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Ophthalmology. 1983 May;90(5):522-30.

Complications of vitreous surgery for diabetic retinopathy. II. Postoperative complications.


One hundred seventy-nine eyes were analyzed to determine the incidence of postoperative complications after vitrectomy for proliferative diabetic retinopathy. One hundred twenty-nine (72%) of the 179 eyes achieved improved vision, and 117 (65%) were considered visual successes with final vision in the functional range of 5/200 or better. Corneal epithelial defects occurred in 51 eyes (28%), but severe corneal complications were rare, and no eye developed corneal clouding as the sole cause of later visual loss. The lens was retained in 128 eyes (75%), and visually significant lens opacities occurred later in 17% of the phakic eyes. Postoperative iris neovascularization was reduced by not removing the lens, and rubeosis iridis occurred in 15 (13%) of 114 phakic eyes and in 21 (32%) of 65 aphakic eyes (P = 0.012). Vitreous hemorrhage was present in 75% of eyes immediately after surgery and cleared in an average of 6.2 weeks in phakic eyes and 5.4 weeks in aphakic eyes. Fifty-two eyes (29%) had recurrent vitreous hemorrhage after the initial postoperative period. New retinal detachment occurred after surgery in 16% of eyes and was treated successfully in 38%. Reoperations were done in 45 eyes (25%), and 32 (71%) of these were for repair of retinal detachment or removal of nonclearing vitreous hemorrhage. Six eyes (3%) developed phthisis bulbi, and one other eye was enucleated.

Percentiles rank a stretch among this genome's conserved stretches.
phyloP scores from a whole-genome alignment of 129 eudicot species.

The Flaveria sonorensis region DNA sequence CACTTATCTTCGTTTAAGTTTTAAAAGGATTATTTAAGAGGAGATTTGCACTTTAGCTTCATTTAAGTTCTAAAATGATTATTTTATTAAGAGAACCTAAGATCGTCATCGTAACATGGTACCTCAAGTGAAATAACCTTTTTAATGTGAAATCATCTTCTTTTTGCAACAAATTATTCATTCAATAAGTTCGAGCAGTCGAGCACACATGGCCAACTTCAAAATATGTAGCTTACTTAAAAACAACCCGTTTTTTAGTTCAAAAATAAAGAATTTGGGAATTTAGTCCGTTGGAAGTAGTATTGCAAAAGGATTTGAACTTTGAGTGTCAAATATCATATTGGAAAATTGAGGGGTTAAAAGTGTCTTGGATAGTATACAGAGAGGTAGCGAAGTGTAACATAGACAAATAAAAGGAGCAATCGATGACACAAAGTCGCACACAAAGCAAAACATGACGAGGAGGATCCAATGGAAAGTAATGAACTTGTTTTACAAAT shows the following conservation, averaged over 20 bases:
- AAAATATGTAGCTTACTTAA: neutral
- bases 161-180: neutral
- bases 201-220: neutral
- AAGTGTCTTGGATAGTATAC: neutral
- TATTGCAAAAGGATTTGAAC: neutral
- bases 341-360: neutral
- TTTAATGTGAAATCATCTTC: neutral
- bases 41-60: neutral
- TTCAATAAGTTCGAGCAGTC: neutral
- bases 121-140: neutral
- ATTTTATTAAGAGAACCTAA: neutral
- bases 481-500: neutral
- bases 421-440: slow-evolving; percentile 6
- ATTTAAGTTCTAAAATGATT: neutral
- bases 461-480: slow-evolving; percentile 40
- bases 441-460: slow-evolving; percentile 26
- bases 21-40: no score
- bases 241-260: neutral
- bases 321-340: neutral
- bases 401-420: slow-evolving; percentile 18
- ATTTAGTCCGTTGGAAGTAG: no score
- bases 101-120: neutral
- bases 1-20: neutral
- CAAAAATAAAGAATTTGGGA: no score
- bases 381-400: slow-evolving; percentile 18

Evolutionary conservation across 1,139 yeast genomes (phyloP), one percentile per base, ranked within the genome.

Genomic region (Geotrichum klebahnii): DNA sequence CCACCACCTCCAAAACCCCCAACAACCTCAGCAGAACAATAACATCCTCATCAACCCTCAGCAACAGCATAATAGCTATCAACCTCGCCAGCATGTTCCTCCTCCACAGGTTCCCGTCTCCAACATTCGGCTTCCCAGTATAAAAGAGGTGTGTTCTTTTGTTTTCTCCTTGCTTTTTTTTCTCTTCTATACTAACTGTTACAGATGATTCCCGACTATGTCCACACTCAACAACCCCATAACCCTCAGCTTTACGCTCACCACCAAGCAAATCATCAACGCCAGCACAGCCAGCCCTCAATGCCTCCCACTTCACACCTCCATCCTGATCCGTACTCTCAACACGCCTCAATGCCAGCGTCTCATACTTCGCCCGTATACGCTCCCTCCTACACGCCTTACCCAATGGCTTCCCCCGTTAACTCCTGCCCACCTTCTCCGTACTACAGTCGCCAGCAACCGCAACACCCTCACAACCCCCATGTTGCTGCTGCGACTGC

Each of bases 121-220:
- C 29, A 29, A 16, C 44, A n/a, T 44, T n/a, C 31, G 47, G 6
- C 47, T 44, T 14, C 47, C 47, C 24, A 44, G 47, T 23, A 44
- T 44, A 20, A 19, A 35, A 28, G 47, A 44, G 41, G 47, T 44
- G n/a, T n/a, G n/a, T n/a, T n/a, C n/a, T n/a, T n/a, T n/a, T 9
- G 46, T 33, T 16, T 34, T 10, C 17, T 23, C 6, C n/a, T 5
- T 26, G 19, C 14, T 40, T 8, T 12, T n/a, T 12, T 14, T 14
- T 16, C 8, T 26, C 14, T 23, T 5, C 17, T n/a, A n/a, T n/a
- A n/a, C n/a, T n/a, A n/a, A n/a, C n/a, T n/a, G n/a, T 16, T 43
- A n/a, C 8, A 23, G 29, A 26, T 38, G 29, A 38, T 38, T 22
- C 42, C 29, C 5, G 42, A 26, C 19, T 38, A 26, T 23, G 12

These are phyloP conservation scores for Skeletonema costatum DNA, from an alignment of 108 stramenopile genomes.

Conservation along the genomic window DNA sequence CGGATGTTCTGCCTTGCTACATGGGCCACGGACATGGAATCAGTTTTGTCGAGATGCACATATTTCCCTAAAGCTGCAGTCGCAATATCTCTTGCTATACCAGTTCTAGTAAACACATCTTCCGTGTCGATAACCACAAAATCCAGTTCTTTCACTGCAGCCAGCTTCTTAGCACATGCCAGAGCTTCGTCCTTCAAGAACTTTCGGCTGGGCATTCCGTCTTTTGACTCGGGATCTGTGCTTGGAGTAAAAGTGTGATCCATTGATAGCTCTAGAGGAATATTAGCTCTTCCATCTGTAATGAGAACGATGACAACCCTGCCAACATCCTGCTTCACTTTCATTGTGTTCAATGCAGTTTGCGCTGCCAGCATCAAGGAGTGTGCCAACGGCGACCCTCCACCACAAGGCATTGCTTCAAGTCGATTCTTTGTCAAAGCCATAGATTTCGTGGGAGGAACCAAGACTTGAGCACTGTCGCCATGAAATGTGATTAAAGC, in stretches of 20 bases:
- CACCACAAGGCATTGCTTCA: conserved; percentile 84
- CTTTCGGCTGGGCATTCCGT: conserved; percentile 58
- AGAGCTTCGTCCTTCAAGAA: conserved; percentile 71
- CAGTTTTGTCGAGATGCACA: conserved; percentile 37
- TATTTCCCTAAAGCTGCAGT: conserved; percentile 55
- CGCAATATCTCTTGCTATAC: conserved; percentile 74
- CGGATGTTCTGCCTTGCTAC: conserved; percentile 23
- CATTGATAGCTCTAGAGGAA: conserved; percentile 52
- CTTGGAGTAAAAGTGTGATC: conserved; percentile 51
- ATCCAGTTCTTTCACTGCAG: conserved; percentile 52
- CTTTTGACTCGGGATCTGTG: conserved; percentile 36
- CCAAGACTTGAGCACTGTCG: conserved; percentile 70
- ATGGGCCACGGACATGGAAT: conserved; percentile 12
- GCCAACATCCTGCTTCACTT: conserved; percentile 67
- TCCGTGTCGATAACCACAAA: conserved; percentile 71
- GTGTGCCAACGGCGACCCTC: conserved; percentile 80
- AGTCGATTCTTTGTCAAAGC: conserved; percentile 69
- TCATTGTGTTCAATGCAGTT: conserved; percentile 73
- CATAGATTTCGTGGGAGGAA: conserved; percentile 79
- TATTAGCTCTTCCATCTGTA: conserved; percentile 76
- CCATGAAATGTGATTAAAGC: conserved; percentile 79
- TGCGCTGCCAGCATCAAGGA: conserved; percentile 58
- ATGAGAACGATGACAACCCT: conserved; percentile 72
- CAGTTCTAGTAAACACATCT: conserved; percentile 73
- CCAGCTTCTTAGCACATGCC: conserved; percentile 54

[Indexed for MEDLINE]

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